Subsequently, the HHS secretary reapproved the Kentucky HEALTH work requirement and the D.C. District Court revisited its legality. The court concluded that the HHS Secretary’s reapproval of Kentucky HEALTH was arbitrary and capricious for failing to, again, adequately consider the proper objectives of the Medicaid program (see Court again blocks Kentucky’s proposed Medicaid program, March 29, 2019).
Philbrick. Additionally, echoing the earlier rulings of Stewart and Gresham, on July 29, 2019, the District Court for the District of Columbia held—in Philbrick v. Azar—that the New Hampshire Medicaid work requirements program was approved without a proper analysis of the risk and magnitude of potential loss of coverage to beneficiaries (see New Hampshire Medicaid work requirements vacated by district court, July 31, 2019). The court struck down the work requirement in that case as well.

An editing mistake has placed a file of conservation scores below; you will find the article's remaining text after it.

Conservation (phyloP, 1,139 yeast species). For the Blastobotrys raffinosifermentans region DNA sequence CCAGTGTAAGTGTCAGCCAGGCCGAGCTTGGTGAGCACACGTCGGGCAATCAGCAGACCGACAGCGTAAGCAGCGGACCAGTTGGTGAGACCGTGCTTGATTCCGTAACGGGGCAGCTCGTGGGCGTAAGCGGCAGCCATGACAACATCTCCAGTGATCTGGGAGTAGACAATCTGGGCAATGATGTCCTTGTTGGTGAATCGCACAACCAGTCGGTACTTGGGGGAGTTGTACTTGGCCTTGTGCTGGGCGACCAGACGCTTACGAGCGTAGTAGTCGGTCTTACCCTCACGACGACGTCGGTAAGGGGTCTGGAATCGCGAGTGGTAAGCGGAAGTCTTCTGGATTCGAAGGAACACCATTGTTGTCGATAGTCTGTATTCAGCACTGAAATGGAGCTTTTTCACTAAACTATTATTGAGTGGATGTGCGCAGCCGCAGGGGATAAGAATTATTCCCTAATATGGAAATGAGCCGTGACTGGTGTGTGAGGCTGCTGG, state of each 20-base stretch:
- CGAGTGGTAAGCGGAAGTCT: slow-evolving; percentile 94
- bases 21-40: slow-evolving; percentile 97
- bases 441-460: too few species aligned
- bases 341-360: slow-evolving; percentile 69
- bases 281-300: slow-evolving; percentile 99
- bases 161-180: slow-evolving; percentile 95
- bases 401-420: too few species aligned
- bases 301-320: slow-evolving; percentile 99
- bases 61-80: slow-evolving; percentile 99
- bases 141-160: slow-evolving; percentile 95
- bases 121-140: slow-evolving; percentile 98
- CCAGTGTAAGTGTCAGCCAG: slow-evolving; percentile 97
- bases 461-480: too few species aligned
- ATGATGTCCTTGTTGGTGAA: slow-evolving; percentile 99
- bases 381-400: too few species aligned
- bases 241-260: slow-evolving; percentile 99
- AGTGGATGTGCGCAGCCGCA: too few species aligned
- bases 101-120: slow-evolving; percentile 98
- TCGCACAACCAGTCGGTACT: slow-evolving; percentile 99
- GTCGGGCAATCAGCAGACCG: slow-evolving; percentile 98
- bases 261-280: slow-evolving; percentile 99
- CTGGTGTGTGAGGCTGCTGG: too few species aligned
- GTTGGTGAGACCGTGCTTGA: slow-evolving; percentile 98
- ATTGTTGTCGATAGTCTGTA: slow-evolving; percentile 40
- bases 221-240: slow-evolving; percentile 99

The Stewart and Gresham cases have been appealed to the D.C. Circuit.
The Appeals and the Consequences
What will happen on appeal is an open question. Barker said the outcome may "depend on the panel in the D.C. Circuit." He explained "the courts generally give great deference to the secretary regarding §1115 waivers." He indicated that he "would not be surprised if the D.C. Circuit overturned the decisions." Additionally, he expressed some doubt over whether the Supreme Court would take an appeal of the cases.